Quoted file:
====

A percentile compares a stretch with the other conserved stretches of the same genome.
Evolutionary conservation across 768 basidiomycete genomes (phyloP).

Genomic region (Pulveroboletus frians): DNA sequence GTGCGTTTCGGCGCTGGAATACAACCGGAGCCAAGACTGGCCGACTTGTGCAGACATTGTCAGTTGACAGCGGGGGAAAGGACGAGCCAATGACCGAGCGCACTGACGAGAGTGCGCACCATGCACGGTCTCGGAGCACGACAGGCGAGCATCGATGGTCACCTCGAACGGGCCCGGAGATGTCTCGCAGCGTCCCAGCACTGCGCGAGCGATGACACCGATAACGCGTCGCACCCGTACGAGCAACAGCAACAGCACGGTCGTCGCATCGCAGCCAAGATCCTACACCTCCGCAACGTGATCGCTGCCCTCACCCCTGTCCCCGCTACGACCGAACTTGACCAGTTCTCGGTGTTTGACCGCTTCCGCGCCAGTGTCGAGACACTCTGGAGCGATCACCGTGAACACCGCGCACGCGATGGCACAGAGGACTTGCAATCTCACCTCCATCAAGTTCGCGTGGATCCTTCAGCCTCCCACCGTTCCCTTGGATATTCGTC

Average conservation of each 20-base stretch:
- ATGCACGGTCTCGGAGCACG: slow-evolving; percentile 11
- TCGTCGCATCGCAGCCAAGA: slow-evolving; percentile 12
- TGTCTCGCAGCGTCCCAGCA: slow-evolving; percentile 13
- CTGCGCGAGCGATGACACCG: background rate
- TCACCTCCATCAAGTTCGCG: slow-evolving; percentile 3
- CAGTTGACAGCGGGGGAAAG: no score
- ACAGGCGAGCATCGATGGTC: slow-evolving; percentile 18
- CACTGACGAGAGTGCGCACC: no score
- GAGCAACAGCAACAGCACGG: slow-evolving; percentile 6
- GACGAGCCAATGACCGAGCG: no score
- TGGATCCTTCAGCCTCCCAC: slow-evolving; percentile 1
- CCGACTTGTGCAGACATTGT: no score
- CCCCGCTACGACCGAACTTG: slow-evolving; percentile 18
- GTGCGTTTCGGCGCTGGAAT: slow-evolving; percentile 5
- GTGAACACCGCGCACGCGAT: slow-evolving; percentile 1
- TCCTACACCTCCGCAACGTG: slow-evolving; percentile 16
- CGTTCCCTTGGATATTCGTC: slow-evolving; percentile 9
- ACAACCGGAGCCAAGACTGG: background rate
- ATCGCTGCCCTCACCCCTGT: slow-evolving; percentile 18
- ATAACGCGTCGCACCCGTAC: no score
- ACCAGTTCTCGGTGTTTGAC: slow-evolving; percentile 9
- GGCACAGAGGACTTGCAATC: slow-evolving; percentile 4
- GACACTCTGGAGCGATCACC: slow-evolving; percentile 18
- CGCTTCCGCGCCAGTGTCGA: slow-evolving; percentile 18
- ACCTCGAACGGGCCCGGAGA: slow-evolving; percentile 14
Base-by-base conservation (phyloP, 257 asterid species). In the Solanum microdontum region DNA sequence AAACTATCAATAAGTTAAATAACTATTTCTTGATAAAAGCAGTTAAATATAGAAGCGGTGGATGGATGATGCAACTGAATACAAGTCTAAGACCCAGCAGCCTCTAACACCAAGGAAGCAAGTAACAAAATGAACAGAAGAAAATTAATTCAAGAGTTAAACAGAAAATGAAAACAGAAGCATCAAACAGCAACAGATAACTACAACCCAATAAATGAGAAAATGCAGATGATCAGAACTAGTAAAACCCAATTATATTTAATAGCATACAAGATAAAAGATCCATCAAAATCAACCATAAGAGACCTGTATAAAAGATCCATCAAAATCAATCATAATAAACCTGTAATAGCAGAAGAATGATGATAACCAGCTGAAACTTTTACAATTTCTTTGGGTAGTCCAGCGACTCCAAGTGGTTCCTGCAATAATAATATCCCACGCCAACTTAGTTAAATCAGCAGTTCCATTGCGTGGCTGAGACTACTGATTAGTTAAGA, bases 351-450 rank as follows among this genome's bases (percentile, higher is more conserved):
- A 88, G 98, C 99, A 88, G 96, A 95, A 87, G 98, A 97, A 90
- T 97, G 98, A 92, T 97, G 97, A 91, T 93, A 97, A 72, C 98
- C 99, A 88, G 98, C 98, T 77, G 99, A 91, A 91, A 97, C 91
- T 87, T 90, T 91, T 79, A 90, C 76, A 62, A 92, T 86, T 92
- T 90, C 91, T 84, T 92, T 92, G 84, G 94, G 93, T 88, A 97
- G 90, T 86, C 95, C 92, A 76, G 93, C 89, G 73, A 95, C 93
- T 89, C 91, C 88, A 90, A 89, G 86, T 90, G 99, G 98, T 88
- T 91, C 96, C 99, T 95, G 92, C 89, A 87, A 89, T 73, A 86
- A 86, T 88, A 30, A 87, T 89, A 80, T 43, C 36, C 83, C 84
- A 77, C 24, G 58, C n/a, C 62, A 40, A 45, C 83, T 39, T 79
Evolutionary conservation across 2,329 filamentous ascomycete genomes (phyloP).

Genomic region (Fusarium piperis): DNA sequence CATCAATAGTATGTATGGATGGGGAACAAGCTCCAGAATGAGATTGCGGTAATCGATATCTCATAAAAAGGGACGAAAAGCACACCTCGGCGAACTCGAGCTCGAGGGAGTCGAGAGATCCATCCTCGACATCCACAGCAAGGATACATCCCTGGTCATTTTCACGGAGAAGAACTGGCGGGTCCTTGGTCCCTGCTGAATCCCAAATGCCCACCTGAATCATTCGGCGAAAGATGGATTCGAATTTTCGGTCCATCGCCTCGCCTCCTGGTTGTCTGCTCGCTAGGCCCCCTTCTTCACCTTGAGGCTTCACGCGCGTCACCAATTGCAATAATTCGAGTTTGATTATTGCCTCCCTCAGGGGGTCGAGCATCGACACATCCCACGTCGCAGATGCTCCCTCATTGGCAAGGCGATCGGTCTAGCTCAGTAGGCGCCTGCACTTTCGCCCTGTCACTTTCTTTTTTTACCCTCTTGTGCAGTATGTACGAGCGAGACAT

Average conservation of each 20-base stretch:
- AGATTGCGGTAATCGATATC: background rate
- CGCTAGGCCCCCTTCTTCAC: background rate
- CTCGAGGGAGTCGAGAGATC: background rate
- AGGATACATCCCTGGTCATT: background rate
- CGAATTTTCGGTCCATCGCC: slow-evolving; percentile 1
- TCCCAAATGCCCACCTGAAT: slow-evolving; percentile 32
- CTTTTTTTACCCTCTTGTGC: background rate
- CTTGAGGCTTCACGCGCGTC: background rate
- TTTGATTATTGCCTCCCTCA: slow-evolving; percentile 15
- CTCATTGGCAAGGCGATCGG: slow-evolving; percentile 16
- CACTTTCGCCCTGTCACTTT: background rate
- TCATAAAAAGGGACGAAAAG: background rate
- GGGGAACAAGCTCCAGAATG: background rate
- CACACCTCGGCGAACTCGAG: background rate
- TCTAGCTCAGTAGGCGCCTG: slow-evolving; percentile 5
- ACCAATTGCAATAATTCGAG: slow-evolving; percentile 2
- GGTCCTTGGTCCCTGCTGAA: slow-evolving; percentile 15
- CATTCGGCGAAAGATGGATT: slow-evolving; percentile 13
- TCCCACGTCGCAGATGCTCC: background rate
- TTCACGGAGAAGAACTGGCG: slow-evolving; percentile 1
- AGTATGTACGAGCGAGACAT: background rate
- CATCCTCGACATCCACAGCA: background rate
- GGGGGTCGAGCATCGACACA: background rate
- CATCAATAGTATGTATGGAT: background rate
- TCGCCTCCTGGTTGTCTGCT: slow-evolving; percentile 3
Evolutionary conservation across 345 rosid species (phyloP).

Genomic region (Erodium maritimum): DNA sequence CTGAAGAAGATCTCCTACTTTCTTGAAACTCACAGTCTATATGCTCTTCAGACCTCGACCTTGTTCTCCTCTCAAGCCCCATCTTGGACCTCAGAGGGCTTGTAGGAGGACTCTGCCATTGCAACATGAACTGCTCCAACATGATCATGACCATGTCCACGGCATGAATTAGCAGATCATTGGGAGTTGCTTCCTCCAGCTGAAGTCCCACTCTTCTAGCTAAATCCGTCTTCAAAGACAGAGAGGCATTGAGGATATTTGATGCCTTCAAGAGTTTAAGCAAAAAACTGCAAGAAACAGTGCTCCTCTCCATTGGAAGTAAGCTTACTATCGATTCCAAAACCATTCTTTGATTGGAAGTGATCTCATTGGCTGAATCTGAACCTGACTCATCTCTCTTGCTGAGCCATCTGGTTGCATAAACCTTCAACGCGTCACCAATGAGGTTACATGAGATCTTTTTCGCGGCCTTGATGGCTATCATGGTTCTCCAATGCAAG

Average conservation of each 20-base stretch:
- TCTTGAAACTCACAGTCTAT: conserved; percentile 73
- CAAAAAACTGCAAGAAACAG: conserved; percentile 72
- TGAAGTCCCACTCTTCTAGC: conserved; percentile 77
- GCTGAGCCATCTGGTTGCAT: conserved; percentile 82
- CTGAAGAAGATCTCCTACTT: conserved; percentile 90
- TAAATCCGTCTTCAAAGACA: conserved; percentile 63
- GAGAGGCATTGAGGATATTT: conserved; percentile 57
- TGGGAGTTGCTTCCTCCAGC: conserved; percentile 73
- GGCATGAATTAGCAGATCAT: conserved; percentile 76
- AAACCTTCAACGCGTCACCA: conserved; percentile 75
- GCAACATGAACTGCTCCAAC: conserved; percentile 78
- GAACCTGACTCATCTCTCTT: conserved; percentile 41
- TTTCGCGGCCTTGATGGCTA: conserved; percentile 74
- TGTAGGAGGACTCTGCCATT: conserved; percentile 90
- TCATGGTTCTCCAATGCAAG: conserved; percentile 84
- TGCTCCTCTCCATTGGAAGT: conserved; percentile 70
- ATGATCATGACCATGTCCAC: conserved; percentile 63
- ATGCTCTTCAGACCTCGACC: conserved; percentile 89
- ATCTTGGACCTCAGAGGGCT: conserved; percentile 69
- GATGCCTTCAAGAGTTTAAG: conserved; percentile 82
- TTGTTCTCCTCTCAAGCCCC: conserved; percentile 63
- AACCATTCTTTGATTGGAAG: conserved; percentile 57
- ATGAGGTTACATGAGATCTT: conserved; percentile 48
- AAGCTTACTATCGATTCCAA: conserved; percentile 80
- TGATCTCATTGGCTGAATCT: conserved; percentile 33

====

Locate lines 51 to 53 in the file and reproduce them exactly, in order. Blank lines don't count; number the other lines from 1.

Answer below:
- CTTGAGGCTTCACGCGCGTC: background rate
- TTTGATTATTGCCTCCCTCA: slow-evolving; percentile 15
- CTCATTGGCAAGGCGATCGG: slow-evolving; percentile 16